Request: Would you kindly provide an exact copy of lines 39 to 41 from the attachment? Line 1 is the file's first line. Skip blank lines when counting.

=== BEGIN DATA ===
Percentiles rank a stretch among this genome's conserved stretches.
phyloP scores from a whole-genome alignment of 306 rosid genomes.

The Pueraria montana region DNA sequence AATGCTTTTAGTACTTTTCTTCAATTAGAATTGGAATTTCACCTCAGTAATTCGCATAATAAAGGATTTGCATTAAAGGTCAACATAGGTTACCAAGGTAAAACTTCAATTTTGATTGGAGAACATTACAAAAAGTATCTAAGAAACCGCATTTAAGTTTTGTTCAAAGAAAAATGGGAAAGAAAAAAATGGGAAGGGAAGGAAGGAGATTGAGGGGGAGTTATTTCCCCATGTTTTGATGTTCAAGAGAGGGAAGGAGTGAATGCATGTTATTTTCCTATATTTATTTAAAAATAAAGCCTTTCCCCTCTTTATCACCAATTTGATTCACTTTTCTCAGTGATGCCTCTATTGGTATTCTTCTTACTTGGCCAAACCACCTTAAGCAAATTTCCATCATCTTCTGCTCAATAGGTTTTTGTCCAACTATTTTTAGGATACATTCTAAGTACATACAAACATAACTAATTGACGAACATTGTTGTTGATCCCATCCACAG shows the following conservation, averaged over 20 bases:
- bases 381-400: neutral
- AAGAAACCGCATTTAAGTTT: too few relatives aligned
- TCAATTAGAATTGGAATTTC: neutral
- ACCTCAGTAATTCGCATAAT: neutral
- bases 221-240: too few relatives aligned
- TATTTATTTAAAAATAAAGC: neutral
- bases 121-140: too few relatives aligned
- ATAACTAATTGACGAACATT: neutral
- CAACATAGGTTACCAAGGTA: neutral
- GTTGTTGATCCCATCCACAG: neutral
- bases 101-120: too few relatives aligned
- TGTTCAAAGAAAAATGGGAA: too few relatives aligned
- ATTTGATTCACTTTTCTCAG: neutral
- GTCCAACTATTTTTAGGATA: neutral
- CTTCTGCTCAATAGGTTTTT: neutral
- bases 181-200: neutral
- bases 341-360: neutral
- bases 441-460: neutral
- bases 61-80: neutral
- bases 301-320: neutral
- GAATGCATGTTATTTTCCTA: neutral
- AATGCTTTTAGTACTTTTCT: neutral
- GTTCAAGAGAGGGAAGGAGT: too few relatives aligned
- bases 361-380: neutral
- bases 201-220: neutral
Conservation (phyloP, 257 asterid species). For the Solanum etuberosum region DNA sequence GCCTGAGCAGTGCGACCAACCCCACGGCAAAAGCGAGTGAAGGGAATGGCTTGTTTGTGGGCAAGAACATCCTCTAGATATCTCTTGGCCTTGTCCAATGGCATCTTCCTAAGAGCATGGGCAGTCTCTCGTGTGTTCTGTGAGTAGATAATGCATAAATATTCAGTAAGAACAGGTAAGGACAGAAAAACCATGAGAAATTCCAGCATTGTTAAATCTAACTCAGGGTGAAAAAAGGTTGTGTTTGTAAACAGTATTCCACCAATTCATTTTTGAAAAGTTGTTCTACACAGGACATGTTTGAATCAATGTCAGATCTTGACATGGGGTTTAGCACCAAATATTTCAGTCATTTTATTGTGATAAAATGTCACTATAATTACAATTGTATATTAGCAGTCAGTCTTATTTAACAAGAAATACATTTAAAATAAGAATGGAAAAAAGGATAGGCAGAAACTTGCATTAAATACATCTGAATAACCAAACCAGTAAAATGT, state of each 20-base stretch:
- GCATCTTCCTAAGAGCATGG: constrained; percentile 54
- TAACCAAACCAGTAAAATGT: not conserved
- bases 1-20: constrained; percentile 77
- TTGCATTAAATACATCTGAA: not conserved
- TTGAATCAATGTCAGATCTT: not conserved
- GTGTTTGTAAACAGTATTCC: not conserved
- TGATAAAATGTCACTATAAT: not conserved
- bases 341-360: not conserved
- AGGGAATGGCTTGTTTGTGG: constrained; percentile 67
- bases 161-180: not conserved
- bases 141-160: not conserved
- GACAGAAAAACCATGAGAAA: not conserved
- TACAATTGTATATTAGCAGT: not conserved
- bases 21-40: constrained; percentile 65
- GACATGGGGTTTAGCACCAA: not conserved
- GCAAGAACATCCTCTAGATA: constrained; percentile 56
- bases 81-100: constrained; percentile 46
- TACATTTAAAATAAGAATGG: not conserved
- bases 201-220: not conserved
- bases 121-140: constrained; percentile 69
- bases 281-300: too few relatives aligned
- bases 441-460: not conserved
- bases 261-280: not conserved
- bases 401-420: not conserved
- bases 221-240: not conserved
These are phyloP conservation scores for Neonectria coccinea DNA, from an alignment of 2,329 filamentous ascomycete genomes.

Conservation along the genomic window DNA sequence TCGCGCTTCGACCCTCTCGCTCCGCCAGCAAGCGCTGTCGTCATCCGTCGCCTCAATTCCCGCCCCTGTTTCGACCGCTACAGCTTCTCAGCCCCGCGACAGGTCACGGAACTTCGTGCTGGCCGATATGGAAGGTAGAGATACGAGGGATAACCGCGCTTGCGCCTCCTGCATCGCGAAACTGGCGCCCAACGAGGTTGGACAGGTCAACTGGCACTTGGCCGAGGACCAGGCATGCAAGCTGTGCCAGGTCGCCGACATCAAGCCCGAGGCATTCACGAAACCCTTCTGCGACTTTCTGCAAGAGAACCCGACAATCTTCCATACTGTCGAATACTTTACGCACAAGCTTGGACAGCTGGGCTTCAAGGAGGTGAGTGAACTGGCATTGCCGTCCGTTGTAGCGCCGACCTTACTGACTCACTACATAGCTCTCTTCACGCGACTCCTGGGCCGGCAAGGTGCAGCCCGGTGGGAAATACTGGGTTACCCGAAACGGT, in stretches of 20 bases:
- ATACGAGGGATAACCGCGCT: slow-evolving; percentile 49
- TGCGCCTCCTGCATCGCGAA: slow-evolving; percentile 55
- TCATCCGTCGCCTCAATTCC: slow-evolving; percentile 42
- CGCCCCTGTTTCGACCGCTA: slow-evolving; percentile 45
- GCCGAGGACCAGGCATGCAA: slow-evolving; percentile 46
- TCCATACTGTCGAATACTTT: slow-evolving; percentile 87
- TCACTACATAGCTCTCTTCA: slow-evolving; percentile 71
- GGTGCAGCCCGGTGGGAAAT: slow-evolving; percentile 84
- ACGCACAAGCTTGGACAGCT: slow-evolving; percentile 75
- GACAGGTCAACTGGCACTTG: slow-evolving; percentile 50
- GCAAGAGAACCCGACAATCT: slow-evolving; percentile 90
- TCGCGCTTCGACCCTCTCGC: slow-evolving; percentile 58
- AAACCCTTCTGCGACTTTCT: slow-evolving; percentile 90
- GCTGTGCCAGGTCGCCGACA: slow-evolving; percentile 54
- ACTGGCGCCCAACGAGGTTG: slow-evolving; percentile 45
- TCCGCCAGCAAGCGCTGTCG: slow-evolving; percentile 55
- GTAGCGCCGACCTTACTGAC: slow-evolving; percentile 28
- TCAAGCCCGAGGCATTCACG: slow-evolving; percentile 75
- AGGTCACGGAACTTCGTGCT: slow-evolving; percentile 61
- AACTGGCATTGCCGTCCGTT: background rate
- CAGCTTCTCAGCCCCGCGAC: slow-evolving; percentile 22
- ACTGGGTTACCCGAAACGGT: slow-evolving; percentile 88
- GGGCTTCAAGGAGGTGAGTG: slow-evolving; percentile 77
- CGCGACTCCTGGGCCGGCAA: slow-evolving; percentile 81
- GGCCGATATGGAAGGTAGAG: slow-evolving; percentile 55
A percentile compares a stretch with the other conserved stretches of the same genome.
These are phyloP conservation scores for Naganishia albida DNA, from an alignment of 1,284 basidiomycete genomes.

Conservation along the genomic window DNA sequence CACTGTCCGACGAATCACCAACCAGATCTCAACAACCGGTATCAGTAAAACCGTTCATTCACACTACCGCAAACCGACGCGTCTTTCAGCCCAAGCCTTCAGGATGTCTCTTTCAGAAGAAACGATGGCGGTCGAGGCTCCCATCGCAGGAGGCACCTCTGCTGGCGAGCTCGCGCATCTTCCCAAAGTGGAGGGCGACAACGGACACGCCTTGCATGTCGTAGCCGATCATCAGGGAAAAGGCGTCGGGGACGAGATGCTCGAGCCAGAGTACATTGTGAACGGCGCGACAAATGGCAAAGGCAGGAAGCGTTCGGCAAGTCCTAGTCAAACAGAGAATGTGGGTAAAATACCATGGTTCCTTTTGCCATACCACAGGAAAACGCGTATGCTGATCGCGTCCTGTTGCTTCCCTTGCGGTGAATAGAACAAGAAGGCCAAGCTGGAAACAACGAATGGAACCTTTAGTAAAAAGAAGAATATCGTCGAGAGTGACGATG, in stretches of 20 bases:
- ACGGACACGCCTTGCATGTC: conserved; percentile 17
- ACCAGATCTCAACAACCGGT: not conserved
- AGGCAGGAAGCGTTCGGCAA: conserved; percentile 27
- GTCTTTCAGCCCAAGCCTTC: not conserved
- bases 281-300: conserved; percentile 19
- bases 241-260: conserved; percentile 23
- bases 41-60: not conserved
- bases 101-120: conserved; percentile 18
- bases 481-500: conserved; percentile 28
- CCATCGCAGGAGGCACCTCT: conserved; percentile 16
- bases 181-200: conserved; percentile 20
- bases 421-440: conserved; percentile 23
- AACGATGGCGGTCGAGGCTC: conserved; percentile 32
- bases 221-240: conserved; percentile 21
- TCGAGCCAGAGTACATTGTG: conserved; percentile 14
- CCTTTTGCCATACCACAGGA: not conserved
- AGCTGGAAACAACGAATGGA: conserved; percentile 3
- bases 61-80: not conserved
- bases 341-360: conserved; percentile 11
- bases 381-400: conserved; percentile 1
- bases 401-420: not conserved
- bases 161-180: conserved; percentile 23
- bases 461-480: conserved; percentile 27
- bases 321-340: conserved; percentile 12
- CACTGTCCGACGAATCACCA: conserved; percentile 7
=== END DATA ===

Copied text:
- bases 161-180: not conserved
- bases 141-160: not conserved
- GACAGAAAAACCATGAGAAA: not conserved